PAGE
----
Installing Hail

Requirements

Regardless of installation method, you will need:

  • Java 8 JDK Note: it must be Java 8. Hail does not support versions 9+ due to our dependency on Spark.
  • Python 3.6 or later. We recommend Miniconda Python 3.7

Regardless of installation method, GNU/Linux users must obtain a recent version of the C and C++ standard library:

  • GCC 5.0, and LLVM version 3.4 (which is Apple LLVM version 6.0) and later should install a compatible C++ standard library.
  • Most GNU/Linux distributions released since 2012 have a compatible C standard library

For all methods other than using pip, you will additionally need

For the latter two, Debian users might try:

sudo apt-get install g++ liblz4-dev

and Mac OS X users, might try:

xcode-select --install
brew install lz4

Installation

Installing Hail on Mac OS X or GNU/Linux with pip

If you have Mac OS X, this is the recommended installation method for running Hail locally (i.e. not on a cluster).

Create a conda enviroment named hail and install the Hail python library in that environment. If conda activate doesn’t work, please read these instructions

conda create -n hail python==3.6
conda activate hail
pip3 install hail

To try Hail out, open iPython or a Jupyter notebook and run:

>>> import hail as hl
>>> mt = hl.balding_nichols_model(n_populations=3, n_samples=50, n_variants=100)
>>> mt.count()

You’re now all set to run the tutorials locally!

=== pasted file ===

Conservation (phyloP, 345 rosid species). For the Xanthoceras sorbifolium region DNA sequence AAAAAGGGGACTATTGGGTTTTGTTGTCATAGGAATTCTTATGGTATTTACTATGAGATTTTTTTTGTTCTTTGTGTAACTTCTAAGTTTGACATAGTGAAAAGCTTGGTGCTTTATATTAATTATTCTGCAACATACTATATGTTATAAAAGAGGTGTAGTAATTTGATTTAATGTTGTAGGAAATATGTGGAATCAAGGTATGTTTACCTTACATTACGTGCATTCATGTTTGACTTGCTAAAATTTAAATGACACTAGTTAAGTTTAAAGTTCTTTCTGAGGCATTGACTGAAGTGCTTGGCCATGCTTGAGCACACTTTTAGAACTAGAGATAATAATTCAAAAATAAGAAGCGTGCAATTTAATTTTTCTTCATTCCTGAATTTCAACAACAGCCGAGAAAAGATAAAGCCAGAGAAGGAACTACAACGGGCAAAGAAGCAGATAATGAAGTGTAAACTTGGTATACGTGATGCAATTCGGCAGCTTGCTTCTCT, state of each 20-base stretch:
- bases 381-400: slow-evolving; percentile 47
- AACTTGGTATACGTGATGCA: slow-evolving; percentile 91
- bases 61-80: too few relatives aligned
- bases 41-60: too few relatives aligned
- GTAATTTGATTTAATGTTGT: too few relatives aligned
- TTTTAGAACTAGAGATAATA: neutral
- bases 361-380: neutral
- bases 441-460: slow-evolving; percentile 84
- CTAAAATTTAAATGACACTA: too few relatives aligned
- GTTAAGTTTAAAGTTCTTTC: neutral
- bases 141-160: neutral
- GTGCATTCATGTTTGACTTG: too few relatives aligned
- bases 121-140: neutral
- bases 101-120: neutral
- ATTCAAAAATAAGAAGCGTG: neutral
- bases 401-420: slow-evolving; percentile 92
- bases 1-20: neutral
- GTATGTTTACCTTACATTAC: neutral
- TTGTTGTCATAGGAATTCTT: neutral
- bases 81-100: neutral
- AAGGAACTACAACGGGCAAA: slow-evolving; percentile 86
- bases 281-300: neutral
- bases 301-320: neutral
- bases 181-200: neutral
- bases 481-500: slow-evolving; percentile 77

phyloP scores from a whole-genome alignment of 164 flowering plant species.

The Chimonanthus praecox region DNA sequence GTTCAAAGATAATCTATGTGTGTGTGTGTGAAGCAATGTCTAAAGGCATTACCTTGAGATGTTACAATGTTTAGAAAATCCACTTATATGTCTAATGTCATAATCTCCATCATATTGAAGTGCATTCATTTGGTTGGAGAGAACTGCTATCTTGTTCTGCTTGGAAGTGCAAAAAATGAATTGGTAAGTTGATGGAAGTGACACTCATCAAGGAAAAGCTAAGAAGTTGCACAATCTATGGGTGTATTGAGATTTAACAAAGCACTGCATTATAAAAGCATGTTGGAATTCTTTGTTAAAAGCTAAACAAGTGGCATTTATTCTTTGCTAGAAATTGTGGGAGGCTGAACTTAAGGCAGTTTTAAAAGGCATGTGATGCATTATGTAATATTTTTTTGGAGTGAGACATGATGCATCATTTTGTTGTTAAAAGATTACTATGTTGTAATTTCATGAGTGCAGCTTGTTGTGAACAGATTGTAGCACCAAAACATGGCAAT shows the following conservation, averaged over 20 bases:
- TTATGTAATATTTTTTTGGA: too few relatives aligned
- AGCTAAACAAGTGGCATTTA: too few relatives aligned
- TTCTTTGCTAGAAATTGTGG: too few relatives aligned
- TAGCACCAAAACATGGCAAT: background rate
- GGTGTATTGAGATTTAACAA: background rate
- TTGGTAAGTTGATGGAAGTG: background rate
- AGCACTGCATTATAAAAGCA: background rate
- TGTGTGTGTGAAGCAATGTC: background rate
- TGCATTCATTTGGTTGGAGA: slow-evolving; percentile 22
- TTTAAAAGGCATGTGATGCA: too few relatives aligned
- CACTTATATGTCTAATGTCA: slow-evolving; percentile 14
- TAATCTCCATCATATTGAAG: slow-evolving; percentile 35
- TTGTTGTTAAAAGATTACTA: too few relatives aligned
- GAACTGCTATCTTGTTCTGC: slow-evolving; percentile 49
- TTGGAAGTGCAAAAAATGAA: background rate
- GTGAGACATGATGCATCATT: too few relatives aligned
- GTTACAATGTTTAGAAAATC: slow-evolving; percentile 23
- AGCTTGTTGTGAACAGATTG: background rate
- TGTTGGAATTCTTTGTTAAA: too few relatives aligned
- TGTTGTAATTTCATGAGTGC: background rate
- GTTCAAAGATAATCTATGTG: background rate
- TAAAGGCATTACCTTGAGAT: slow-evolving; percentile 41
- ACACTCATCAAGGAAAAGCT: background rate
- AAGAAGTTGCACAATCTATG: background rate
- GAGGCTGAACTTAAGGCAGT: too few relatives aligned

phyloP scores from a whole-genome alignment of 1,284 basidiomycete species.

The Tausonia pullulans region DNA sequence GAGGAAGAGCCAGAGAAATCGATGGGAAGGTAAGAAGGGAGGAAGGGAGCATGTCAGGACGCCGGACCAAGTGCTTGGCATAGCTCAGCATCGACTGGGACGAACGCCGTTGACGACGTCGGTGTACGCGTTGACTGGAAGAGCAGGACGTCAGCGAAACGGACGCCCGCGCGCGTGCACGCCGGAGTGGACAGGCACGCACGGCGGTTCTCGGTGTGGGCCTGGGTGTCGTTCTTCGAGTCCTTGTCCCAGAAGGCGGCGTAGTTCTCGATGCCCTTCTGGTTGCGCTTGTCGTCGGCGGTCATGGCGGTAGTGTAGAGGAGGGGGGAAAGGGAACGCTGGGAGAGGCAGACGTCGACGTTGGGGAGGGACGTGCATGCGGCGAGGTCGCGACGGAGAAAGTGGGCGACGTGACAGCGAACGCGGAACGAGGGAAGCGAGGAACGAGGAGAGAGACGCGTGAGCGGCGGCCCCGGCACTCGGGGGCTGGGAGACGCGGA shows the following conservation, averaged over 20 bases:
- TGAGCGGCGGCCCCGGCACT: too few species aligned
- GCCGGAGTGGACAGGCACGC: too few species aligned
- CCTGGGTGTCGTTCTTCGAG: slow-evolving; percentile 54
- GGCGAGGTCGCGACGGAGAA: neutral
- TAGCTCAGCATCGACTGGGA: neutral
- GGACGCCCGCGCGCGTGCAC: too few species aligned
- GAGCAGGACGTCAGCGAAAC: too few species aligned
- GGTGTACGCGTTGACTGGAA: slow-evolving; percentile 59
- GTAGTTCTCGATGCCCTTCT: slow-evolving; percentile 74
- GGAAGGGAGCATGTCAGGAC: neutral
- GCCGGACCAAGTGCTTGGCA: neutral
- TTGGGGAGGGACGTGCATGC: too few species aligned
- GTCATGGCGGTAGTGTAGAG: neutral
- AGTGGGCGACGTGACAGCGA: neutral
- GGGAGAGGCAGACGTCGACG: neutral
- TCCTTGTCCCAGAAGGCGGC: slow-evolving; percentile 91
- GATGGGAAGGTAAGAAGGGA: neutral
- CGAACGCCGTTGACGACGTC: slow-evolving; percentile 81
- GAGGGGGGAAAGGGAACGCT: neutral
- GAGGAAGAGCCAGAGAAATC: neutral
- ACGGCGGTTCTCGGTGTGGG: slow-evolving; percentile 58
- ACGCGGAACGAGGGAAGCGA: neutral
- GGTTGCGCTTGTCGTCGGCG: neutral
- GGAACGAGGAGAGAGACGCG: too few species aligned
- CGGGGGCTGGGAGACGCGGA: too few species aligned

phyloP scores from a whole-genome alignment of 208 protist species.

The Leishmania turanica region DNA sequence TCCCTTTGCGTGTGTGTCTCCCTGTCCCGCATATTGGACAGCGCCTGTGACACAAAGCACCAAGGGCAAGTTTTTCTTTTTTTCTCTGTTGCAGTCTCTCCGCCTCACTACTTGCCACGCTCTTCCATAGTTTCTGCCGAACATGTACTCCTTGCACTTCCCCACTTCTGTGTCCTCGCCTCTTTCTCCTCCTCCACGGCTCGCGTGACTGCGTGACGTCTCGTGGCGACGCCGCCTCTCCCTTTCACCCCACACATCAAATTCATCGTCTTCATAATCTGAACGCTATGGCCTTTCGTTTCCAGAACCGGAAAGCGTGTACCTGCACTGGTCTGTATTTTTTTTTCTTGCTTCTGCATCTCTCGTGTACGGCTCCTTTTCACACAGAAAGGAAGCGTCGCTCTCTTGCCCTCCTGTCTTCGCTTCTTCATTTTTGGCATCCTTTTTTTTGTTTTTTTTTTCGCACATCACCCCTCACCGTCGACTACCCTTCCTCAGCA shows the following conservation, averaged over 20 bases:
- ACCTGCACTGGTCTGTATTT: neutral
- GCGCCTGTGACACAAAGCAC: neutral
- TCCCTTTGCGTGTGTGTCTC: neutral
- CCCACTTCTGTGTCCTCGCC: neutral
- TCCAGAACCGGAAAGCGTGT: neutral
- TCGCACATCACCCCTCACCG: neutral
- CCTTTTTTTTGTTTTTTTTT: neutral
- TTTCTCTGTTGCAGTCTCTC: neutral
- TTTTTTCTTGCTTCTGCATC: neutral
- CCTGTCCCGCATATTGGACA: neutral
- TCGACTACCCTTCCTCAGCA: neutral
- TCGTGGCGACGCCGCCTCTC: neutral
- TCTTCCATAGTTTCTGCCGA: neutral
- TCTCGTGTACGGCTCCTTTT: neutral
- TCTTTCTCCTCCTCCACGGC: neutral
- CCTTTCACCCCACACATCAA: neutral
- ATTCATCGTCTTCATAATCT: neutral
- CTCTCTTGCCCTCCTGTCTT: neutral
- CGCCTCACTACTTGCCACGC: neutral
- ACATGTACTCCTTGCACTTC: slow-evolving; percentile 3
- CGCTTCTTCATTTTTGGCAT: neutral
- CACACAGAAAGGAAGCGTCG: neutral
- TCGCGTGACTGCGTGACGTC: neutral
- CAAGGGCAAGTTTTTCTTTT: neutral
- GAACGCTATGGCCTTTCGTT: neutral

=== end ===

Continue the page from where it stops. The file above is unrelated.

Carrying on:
Running on a Spark cluster

Hail can run on any Spark 2.4 cluster. For example, Google and Amazon make it possible to rent Spark clusters with many thousands of cores on-demand, providing for the elastic compute requirements of scientific research without an up-front capital investment.

For more about computing on the cloud, see Hail on the cloud.

For Cloudera-specific instructions, see Running on a Cloudera cluster.

For all other Spark clusters, you will need to build Hail from the source code.

Hail should be built on the master node of the Spark cluster. The following command builds Hail for Spark 2.4.0, installs the Python library, and installs all the Python dependencies:

make install-on-cluster HAIL_COMPILE_NATIVES=1 SPARK_VERSION=2.4.0

An IPython shell which can run Hail backed by the cluster can be started with the following command:

ipython

When using ipython, you can import hail and start interacting directly:

>>> import hail as hl
>>> mt = hl.balding_nichols_model(n_populations=3, n_samples=50, n_variants=100)
>>> mt.count()

You can also interact with Hail via a pyspark session, but you will need to configure the class path appropriately:

HAIL_HOME=$(pip3 show hail | grep Location | awk -F' ' '{print $2 "/hail"}')
pyspark \
  --jars $HAIL_HOME/hail-all-spark.jar \
  --conf spark.driver.extraClassPath=$HAIL_HOME/hail-all-spark.jar \
  --conf spark.executor.extraClassPath=./hail-all-spark.jar \
  --conf spark.serializer=org.apache.spark.serializer.KryoSerializer \
  --conf spark.kryo.registrator=is.hail.kryo.HailKryoRegistrator

Moreover, unlike in ipython, pyspark provides a Spark Session via the global variable spark. For Hail to interact properly with the Spark cluster, you must tell hail about this special Spark Session